In elliptic geometry, two lines are Clifford parallel or paratactic lines if the perpendicular distance between them is constant from point to point. The concept was first studied by William Kingdon Clifford in elliptic space and appears only in spaces of at least three dimensions. Since parallel lines have the property of equidistance, the term "parallel" was appropriated from Euclidean geometry, although the "lines" of elliptic geometry are geodesic curves and, unlike the lines of Euclidean geometry, are of finite length.
The algebra of quaternions provides a descriptive geometry of elliptic space in which Clifford parallelism is made explicit.
For an arbitrary point u in elliptic space, two Clifford parallels to this line pass through u. The right Clifford parallel is
and the left Clifford parallel is
Rotating a line about another, to which it is Clifford parallel, creates a Clifford surface.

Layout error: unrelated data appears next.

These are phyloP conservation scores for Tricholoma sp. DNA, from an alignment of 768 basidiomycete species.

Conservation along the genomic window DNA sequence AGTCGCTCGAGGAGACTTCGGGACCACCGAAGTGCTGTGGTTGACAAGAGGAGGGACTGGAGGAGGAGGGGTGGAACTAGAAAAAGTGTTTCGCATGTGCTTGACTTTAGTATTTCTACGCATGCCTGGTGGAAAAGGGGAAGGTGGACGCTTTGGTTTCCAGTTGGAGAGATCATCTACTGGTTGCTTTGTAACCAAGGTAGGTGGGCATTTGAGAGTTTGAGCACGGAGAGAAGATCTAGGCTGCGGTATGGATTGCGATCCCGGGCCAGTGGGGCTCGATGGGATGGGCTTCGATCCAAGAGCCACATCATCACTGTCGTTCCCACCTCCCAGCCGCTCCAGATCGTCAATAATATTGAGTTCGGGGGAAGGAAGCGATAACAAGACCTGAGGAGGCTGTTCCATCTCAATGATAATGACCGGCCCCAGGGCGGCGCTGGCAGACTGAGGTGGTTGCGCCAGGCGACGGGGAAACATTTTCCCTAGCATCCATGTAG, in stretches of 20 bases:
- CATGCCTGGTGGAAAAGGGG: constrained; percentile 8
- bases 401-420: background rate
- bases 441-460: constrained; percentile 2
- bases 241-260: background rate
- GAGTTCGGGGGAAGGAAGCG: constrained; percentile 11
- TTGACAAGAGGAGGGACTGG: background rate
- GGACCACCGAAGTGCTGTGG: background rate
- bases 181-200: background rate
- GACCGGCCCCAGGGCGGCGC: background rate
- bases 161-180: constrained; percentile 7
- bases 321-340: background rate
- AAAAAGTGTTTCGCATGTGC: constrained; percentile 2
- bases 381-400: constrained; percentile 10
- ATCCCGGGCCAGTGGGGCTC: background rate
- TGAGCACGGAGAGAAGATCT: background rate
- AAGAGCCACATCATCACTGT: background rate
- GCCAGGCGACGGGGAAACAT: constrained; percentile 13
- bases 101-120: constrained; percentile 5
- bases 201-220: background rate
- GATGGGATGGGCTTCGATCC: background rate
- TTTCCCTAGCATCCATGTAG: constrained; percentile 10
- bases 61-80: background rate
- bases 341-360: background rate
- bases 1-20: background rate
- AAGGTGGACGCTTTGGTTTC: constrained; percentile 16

The Clifford parallels through points on the surface all lie in the surface. A Clifford surface is thus a ruled surface since every point is on two lines, each contained in the surface.
- Georges Lemaître (1948) "Quaternions et espace elliptique", Acta Pontifical Academy of Sciences 12:57–78
- H. S. M. Coxeter English synopsis of Lemaître in Mathematical Reviews
- William Kingdon Clifford (1882) Mathematical Papers, 189–93, Macmillan & Co.
- Guido Fubini (1900) D.H. Delphenich translator Clifford Parallelism in Elliptic Spaces, Laurea thesis, Pisa.
- Roger Penrose; The Road to Reality, Vintage, 2005, pp.334-6. (First published Jonathan Cape, 2004).
- Hans Havlicek (2016) "Clifford parallelisms and planes external to the Klein quadric", Journal of Geometry 107(2): 287 to 303 MR3519950
- Laptev, B.L. & B.A. Rozenfel'd (1996) Mathematics of the 19th Century: Geometry, page 74, Birkhäuser Verlag ISBN 3-7643-5048-2 .
- J.A. Tyrrell & J.G. Semple (1971) Generalized Clifford Parallelism, Cambridge University Press ISBN 0-521-08042-8 .
- Duncan Sommerville (1914) The Elements of Non-Euclidean Geometry, page 108 Paratactic lines, George Bell & Sons
- Frederick S. Woods (1917) Higher Geometry, "Clifford parallels", page 255, via Internet Archive